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Special Material: Seed Beads

Europe was home to a thriving bead industry before 1939, as well as Italy and France. But during World War the industry was destroyed. After the end of the Cold War in 1991, thousands of old seed beads were found. Today the best quality seed beads come out of Japan and the Czech Republic, and a few vintage looking styles from France as well. China and Taiwan produce seed beads, but they are not as high quality as those from Japan or Europe.

Bead manufacturers guard their color formulas just like world class chefs guard their signature recipes. Each company wants to have a particular color that everyone wants, that's how it sells beads. On a historical note, there is no true black glass bead because during World War II, the recipe for black glass appropriate for beading was lost and no one has been able to recreate it. Any so-called 'black glass' bead looks purple when held up to a light. There certainly are authentic antique black glass beads floating around that appear to have survived history.

seed beads

There are three units of bead size measurement. If one is not familiar with them, it can be quite confusing. Some manufacturers measure beads in aughts, refering to the number of beads able to fit into a standard unit. Others use millimeters, while other bead manufacturers use a beads per inch measurement. The most common size of seed bead is 11/0 or eleven-aught. In millimeters that is 1.8, and 20 beads per inch. Seed beads are sold either by 'hanks' or by gram in bulk form. A hank is a bundle or 12 strands of 20 inches of strung beads. As for Japanese beads, they are in particular sold in grams.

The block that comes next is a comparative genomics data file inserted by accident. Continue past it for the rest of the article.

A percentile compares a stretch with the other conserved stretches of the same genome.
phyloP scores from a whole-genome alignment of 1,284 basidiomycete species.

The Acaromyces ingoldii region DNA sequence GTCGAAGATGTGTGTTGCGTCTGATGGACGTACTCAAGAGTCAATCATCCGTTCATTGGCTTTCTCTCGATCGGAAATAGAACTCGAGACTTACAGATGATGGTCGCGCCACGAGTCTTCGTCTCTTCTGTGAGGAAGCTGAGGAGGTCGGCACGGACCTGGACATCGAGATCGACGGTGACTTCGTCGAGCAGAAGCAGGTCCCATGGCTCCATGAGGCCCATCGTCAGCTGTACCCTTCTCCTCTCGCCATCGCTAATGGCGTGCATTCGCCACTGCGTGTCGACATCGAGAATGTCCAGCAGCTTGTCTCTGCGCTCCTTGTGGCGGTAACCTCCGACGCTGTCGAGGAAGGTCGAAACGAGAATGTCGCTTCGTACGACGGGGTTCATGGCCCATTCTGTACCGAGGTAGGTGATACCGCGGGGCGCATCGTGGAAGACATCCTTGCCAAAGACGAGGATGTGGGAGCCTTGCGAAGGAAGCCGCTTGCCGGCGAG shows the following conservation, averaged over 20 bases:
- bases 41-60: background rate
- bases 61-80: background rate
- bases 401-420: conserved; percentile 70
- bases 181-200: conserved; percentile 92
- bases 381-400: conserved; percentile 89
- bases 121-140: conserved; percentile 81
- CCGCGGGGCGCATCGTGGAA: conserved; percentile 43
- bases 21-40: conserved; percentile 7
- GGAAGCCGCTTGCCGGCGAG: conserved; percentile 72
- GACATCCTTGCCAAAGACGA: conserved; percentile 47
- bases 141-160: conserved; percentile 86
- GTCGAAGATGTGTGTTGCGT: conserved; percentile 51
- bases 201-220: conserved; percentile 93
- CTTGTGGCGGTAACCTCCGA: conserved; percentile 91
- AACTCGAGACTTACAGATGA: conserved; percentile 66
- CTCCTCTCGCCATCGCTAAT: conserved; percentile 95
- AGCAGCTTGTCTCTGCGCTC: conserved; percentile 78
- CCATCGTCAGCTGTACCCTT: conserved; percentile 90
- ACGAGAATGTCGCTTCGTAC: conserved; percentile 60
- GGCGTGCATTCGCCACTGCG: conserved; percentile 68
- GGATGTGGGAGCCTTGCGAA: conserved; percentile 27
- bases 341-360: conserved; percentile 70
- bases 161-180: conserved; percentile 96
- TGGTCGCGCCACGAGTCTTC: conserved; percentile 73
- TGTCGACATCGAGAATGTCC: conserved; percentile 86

Frequently, seed beads are used for bead weaving, either on or off a loom. This process works the same as regular weaving, only with beads incorporated into the weft threads. Although at the beginning of the 20th century, beadweaving on a loom was quite popular, however, it tapered off after World War II. Now off-loom beadweaving has become the most widespread method, with bead shops offering classes in techniques from beginner to advanced.

To create various textures and patterns, there are several stitches commonly used. The one of the most ancient is the peyote stitch, and is sometimes called the gourd stitch. Peyote stitch is achieved by using uniform shaped and sized beads threaded together side by side in either odd or even numbered rows. Each bead is held together by the thread and surrounding beads. Another common beadweaving stitch is the brick stitch. It can also be known as the Cheyenne or Comanche stitch, as it was perfected by Native Americans. It can look a lot like the peyote stitch, but done properly the brick stitch looks as if the beads are stacked like bricks.

seed beads

Versatility is the nice thing about beading. According to the interest of beaders, they can express their own personal style through color, pattern, size of bead and even the size of the piece. Creative beaders can make simple little pieces or fantastic three dimensional sculptures. For beginners, they can start with a newbie beading class and a kit. Some important festivals, such as Christmas, will become an exciting event if your love ones can wear the beaded gift made from you!

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